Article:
15. It has next been submitted that under s. 391, statutory meeting required to be called to ascertain the view of the shareholders. If the voice of the shareholders is required to be heard, then they must be allowed to hold a requisitioned meeting. A requisitioned meeting however, is not the only way in which the voice of the shareholder is required to be heard, nor is such a requisitioned meeting contemplated in the scheme of s. 391. Views of the shareholders under s. 391 are required to be ascertained by calling a statutory meeting of the shareholders for that purpose. In addition, the shareholders also have a right to appear at the hearing of the scheme of amalgamation and to put forth their objections to the scheme if they have any. Both these methods clearly ensure that the voice of the shareholders will be heard, and there is no need, not is there any legal sanction, for departing from the prescribed method.
16. It has been submitted before me that it will be easier forth shareholders to attend the requisitioned meeting, and it will before difficult for the shareholders to appear in court in order to voice their objection I do not see how it will be more difficult for the shareholders to appears in court. Undoubtedly, their objection, if voiced before the court, will have to be supported by reasons, while presumably, in a requisitioned meeting, the resolution can be carried by a majority vote without having to assign any reason for it. If giving reasons for objections make for hardship, then there is a hardship in appearing before the court. In the interests of justice, the shareholders must put up with this hardship.
17. It has next been submitted that by calling the requisitioned meeting, the shareholders will be able to draw attention to the change of circumstances that has taken place. In spite of my repeated enquires, I have not been told what these changed circumstances are except that a period of about 20 months has elapsed since the scheme was first proposed. This lapse of 20 months does not, in view, justify the calling of the requisitioned meeting.
18. As I have pointed out earlier, under r. 79 of the Companies (Court) Rules, 1959, the company is required to present the petition for sanctioning the scheme within 7 days of the filing of the report by the chairman; and if the company does not do so, then any member or creditor has been given the right to present a petition for sanctioning the scheme. The company is thus under a statutory obligation to present petition for sanctioning the scheme. The requisitioned meeting clearly interferes with the company's obligation in this connection.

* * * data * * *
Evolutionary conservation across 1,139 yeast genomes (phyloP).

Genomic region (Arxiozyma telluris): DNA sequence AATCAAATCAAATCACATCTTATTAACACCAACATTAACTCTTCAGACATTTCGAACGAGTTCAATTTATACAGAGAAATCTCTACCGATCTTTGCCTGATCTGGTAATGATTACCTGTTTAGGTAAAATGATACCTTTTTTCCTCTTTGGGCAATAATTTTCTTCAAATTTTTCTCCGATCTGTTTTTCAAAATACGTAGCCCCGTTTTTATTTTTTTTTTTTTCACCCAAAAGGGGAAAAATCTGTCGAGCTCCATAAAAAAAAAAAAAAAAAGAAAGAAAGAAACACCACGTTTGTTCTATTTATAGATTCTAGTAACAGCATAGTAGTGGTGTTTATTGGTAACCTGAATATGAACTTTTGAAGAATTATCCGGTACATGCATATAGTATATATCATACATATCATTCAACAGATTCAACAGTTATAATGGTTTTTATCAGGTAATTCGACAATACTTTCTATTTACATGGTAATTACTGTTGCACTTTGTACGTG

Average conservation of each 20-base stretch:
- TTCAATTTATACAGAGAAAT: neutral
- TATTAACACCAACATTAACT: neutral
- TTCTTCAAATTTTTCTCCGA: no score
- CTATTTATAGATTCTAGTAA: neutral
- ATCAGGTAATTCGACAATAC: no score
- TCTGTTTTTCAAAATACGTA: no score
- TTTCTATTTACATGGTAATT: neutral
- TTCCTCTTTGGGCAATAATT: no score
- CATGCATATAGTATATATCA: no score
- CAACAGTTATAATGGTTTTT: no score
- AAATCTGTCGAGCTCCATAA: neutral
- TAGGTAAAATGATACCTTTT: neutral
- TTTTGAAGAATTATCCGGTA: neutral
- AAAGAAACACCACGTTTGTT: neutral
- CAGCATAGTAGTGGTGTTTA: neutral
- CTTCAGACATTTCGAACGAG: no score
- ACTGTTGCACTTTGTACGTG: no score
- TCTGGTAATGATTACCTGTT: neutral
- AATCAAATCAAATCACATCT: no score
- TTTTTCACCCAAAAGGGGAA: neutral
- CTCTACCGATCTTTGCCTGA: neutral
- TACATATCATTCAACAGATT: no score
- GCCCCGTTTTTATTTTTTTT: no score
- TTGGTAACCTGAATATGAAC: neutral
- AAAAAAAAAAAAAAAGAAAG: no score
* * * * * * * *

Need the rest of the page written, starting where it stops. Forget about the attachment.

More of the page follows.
19. It is also extremely doubtful if any subsequent change of circumstances can be taken in to account while considering the scheme of amalgamation (See Sidhpur Mills Co. Ltd., In re. : AIR1962Guj305 ).
20. The opponents, in the present case strongly relied on the provision of s. 169 of the Companies Act and have submitted that no injunction should be granted restraining the holding of a requisitioned meeting of the company. Under the provision of s. 169 of the Companies Act, the board of director of a company shall, on the requisition of such number of members of the company as is specified in sub-s. (4) forthwith proceed duly to call an extraordinary general meeting of the company. Thus, if the board of directors receive a valid requisition signed by the request it numbers of members, they are bound to call a requisition signed by the requisite number of members they are bound to call a requisitioned meeting of the company. In this connection, the opponents rely upon a decision in the case of Isle of White Railway Co. v. Tahourdin  25 Ch.D. 320 . The Court, in that case, held that when the shareholders had requisitioned a meeting, the board of directors is bound to call such a meeting and it cannot refuse to call such a meeting on the ground that some of the resolutions, if passed at such a meeting, would be irregular. Lord Justice Lindley observed in that case as follows (at p. 333) :
'We must bear in mind the decision in Foss v. Harbottle  2 Hare 461 and the line of cases following it, in which this court has constantly and consistently refused to interfere on behalf of shareholder, until they have done the best thicken to set right the matters of which they complain, by calling general meetings. Bearing in mind that line of decisions, what would be the position of the shareholders if there were to be another line of decisions, prohibiting meetings of the shareholders to consider their own affairs It appears to me that it must be a very strong case indeed which would justify this court in restraining a meeting of shareholders. I do not mean to say of course that there course that there could not be case in which it would be necessary and proper to exercise such a power I can conserve a case in which a meeting might be called under such a notice that nothing legal could be done under it. Possibly in that case an injunction to restrain the meeting might be granted.'